|Publisher||Simon & Schuster UK|
|Date Published||19 June 2014|
A fearless reporter, Tatiana Petrovna, is found dead, apparently having committed suicide by throwing herself from the sixth floor of an apartment block. At about the same time a billionaire Mafia chief is shot dead. As Senior Investigator, Arkady Renko, looks into the first case, he comes to believe that it is in some way connected with the second.
Arkady Renko, however, is not prepared to be part of this conspiracy of silence and pursues the case doggedly, in spite of hints from his superiors that he should drop it. When he establishes a possible connection between her death and that of the billionaire mob boss, Grisha Grigorenko, who had been shot in the head, he is even more determined to find the truth, though he understands that he is putting his own life in danger.
His investigations take him out of Moscow and into the little-known region of Kaliningrad, an enclave of Russia in Lithuania on the Baltic Sea. There he discovers that, just prior to Tatiana’s death, a well-known government translator had been murdered on the beach, the apparent motive being a notebook filled with indecipherable symbols. When that notebook turns up it is clearly going to be crucial. But first it has to be decoded.
From that point onwards the plot moves swiftly and very unexpectedly. Always working on the basis of what seems perfectly logical and ably supported by his frequently drunk but intelligent sergeant, Victor Orlov, Renko follows his instincts until he makes a discovery that changes the whole course of the investigation. Renko is, on the surface, cynical and world weary, but rather more soft-hearted than he appears, particularly when dealing with the more vulnerable members of Moscow society, and the last few pages of the book find him making a present for three homeless and parentless children he has met on the beach.
In this book humanity and charity are at a premium. On the one hand we have the repressive Putin government in which former KGB men skulk in the Kremlin and any kind of public demonstration requires official clearance in order to be legal. One such demonstration involving fascists, skinheads and football supporters is met by a police force ready, perhaps even eager, for violence. As far as the press is concerned, it can be ‘free’ provided it is at the same time ‘responsible’. One character states that Russia no longer has a government – just thieves.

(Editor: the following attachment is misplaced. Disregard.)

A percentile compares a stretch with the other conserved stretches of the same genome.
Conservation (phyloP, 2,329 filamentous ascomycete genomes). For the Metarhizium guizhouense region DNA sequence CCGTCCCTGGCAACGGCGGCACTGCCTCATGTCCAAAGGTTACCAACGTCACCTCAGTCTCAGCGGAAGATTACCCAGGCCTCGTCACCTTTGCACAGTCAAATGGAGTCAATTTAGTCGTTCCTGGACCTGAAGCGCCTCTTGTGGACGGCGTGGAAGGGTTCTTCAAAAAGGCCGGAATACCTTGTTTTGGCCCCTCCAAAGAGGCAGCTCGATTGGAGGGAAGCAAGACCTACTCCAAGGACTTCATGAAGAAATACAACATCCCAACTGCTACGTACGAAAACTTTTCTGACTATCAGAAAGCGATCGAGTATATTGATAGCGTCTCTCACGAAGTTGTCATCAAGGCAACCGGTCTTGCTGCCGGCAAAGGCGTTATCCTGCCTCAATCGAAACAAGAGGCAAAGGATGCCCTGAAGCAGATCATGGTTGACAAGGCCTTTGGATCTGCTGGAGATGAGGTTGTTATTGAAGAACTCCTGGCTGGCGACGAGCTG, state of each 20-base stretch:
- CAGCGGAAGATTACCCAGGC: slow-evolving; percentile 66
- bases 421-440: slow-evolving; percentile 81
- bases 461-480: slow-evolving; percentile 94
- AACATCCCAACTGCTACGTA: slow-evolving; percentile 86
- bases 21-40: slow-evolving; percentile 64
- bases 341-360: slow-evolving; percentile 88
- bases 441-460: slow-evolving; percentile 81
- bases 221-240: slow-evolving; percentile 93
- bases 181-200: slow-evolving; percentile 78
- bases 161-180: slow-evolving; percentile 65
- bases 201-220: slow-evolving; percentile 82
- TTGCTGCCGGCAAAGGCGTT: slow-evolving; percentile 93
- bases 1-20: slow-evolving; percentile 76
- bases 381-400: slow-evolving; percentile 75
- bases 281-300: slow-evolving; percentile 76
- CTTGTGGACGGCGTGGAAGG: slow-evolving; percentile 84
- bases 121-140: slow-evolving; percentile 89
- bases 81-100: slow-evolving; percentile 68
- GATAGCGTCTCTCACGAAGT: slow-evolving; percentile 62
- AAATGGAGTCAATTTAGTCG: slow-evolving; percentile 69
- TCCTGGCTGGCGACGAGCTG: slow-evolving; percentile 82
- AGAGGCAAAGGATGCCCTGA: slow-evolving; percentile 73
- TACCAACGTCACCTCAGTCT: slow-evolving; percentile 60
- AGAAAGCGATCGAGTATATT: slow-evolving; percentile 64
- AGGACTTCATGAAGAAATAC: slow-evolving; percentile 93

But if the power of the state is overwhelming, so too are the mob billionaires and the various Russian Mafia gangs they control. Kaliningrad, although far from the mass of Russia itself, has the highest crime rate in Europe – a statistic that the author says is a reminder that it is Russian. Nor is it merely the obvious crooks who are always on the make. Property developers seeking to turn a profit are always on the lookout for tenants who can be dispossessed and turned out onto the street – a situation the government does nothing to redress.
This critique of Russian – or at least Muscovite – society is at the heart of the novel, but there is no obvious attempt on the part of the author to include it. Rather, it arises naturally from the events themselves and from the context in which they occur. From the opening scene depicting what appears to be a pointless murder right to the very end, when it becomes depressingly clear what the truth is, the story keeps the reader on tenterhooks. We know, of course, that Renko will eventually solve the question of whether Tatiana committed suicide or was murdered, but it is only at the very conclusion of the book that we are made aware of those events of far greater significance for Russia and its future. In the end the question to be asked is whether anything actually counts on these dark and dangerous streets except the acquisition of money and the answer appears to be ‘no.’
Reviewed 18 October 2014 by Arnold Taylor